Sink_Bismarck_004 Sink_Bismarck_001 Sink_Bismarck_002 Sink_Bismarck_003

 

The other miniatures credit on the film is Bill Warrington, who was responsible for many other really excellent examples of model ship action, including “Guns from Navarone” done the following year (1961), which has a particularly fine storm sequence. I will take a closer look at this film at some later date.

While the main shooting was done anamorphic, the miniatures were shot with standard spherical lenses. Anamorphic lenses have a much shallower depth of field, which if you have read my post Camera,Lighting and Lens you will know that this is not good for convincing miniatures. It meant that the top and bottom of the frame each 35mm frame, for all the miniature shots was effectively thrown away when it was finally converted to anamorphic, much the same as what is now known as “Super 35”. This results in a lowering of the resolution, or an increase in the grain for he miniature shots over the rest of the live action, which in the case of this film really helped with the gritty almost documentary look to the miniature work.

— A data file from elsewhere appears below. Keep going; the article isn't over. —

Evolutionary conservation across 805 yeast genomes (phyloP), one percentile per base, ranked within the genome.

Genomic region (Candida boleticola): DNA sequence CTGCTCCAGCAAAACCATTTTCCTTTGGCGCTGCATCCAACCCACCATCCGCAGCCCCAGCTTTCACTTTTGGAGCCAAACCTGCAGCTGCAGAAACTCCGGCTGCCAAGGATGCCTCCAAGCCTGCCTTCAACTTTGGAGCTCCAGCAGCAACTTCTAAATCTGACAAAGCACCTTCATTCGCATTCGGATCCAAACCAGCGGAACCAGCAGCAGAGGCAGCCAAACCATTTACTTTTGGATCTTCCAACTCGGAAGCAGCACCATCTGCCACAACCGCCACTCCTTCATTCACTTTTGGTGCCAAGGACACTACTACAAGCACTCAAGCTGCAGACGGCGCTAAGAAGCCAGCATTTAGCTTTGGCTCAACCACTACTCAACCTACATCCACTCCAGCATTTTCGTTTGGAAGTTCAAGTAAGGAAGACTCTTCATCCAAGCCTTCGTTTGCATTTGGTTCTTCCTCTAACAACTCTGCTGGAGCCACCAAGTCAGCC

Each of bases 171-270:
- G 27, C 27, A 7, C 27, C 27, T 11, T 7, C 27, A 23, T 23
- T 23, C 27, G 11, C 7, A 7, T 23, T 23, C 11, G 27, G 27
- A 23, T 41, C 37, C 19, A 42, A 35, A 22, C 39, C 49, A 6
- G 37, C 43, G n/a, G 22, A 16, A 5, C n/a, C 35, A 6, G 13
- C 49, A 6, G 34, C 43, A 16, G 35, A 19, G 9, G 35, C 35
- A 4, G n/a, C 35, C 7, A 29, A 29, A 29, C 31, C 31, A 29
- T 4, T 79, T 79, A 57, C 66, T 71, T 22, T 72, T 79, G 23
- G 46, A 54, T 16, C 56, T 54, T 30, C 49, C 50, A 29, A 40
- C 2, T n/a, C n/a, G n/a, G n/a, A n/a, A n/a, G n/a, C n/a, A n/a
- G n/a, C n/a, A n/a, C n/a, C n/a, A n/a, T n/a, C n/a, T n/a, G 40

There are some spectacular scenes of destruction, particularly when HMS Hood is destroyed and the bow of the fictitious “Solent” is blown off.

The miniature waves on the “sea” are also particularly well done. There is always a convincing underlying rolling swell with finer wavelet detail with the tops of the crests being whipped off by the blast from the SFX fans.

All the water explosion plumes appear to be a fine powder ( probably Gypsum) detonated just below the surface. It gives a very realistic scale effect as the particles hang in the air and dissipate without the tell tale “large” water drops. See a previous post for more on this subject.

Technically as well as subjectively Sink the Bismarck is one of the best examples of the art of “Model Ships in the Cinema” you are ever likely to see. The action is convincingly and excitingly staged, and combined with a tightly scripted, well acted and directed movie it is a virtually flawless example of British cinema… with a touch of American know-how.